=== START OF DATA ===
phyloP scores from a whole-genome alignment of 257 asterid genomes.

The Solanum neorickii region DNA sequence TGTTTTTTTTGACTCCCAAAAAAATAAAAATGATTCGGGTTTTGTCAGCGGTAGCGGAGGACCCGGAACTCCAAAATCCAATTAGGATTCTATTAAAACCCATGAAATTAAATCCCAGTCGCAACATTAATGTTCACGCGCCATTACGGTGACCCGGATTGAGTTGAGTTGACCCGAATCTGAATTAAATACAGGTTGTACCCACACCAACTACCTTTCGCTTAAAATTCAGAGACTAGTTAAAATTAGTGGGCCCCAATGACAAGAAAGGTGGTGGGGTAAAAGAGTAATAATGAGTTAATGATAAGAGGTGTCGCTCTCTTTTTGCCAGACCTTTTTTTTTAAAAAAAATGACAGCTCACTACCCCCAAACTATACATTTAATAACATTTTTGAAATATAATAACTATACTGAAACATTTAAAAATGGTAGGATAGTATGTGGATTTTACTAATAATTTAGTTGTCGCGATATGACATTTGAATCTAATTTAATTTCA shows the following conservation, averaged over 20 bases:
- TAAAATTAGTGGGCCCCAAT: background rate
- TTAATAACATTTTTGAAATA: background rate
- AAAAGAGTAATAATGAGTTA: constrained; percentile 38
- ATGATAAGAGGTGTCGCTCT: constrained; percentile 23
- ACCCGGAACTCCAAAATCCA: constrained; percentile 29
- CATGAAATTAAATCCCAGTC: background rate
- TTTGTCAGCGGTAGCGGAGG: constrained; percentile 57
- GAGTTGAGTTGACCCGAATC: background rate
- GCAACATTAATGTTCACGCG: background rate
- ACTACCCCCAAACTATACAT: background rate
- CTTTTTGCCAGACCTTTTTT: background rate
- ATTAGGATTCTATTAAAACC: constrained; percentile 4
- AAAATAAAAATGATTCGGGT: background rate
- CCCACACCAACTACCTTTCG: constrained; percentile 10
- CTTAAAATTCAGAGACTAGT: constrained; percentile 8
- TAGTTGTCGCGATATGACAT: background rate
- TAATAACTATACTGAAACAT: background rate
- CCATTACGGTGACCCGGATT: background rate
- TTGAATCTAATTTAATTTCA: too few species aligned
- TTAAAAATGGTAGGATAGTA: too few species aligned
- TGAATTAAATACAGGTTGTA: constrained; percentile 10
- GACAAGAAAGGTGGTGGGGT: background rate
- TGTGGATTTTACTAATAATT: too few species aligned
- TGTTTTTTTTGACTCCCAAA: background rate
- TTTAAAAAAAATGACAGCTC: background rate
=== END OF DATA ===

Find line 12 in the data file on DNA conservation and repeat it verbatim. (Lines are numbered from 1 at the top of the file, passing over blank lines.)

- ACTACCCCCAAACTATACAT: background rate